Rats can carry fleas. One of the most well-studied species of rat flea is Xenopsylla cheopis, the Oriental rat flea or tropical rat flea. This is the flea that carries bubonic plague.
Rat fleas can also carry rat tapeworms and a kind of typhus that affects rats and mice. These fleas do not attach themselves to humans unless they must. Under ordinary circumstances, rat fleas prefer to stick to rats and other rodents, but when no living rats are around, human blood serves them as well as rodent blood. This is how bubonic plague spreads; fleas leave a dead host and leap onto any living warm-blooded animal available, spreading the infection. The reason why they do not ordinarily attach themselves to humans is that they thrive in temperatures below 80 degrees Fahrenheit, but the human body temperature is much higher.Learn More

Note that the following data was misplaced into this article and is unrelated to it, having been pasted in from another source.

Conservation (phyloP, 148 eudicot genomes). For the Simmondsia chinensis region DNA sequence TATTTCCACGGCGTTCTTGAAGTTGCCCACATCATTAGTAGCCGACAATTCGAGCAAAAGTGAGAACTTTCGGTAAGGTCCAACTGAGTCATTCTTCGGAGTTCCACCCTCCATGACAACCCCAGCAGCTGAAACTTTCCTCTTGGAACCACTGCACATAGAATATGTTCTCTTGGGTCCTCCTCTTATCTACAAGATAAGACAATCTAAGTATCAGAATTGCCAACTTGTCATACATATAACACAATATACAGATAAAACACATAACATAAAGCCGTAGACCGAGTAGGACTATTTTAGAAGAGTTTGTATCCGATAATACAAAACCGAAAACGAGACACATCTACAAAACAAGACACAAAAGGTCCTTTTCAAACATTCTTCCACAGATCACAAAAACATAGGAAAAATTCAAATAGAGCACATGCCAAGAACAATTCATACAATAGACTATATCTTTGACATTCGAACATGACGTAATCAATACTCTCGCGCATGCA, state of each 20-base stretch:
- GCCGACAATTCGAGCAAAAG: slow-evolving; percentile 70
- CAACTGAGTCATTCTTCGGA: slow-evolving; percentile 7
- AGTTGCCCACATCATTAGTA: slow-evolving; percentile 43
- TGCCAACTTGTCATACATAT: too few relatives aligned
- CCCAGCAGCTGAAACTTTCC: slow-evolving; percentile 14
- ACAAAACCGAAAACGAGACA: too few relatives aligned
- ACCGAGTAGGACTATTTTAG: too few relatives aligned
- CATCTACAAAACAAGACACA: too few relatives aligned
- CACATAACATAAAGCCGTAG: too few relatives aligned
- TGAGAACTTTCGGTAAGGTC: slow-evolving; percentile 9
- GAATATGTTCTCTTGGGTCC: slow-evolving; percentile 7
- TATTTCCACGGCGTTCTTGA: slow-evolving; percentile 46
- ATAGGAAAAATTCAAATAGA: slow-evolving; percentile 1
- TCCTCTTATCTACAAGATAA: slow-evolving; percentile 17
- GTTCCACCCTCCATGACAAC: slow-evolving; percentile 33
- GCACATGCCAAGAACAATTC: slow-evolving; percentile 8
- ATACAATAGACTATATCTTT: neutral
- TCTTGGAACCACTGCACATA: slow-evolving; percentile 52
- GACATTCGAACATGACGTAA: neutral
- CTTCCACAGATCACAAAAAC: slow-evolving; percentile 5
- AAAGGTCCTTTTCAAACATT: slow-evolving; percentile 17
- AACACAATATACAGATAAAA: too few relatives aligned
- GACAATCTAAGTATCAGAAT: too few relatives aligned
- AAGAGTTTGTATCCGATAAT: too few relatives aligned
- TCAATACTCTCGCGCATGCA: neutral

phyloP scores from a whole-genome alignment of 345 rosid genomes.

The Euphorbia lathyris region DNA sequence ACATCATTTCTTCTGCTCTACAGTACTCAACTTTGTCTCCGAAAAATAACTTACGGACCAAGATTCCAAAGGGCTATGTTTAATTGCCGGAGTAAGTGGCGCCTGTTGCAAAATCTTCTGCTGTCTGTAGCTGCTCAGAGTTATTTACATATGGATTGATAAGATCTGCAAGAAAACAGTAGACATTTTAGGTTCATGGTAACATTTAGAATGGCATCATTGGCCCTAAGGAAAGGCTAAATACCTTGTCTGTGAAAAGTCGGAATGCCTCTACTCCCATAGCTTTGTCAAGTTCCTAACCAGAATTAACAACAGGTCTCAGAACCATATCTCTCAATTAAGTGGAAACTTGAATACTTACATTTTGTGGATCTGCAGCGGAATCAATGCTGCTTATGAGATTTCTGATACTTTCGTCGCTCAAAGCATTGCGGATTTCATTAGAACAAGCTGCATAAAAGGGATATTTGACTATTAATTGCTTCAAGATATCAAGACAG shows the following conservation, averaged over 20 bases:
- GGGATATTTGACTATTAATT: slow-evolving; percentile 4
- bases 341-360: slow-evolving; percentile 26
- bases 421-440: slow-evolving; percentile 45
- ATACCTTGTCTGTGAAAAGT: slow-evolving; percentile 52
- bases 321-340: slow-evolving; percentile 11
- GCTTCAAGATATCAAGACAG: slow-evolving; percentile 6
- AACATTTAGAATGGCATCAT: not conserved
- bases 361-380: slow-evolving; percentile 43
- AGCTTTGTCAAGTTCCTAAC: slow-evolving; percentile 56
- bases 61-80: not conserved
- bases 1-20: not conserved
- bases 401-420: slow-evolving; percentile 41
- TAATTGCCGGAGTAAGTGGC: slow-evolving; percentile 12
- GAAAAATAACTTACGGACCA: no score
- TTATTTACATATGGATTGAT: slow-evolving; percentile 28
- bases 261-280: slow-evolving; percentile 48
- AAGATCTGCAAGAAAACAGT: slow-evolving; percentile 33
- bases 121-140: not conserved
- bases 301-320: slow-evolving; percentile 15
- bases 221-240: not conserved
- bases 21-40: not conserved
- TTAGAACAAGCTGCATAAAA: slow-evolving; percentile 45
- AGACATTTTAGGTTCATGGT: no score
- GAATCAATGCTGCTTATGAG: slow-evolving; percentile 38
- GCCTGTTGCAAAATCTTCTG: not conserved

Depending on species, lineage, and whether or not they are captive, rats live between one and four years. The average pet rat lives two or three years, while wild rats rarely live past one year. Pet rats from certain lineages live longer due to good breeding.Full Answer >
Rats can climb a wide variety of surfaces and objects. They often climb rough wall surfaces, such as brick, wood siding and stucco. Rats also climb trees, pipes and telephone poles if the surface provides adequate footing.Full Answer >
Both of the most common types of rats, the black rat and the brown rat, are omnivores, eating fruits, grains and any waste or unprotected human foods they encounter, along with invertebrate prey when necessary or available. Brown rats are more carnivorous than black rats, will eat more types of meat and have even been observed fishing. These animals are ubiquitous and are major pests in destroying livestock feed.Full Answer >
The Gambian pouched rat is the largest known rat species, reaching lengths of up to 3 feet. Their average weight is between 3 and 4 pounds, although they can weigh up to 9 pounds.Full Answer >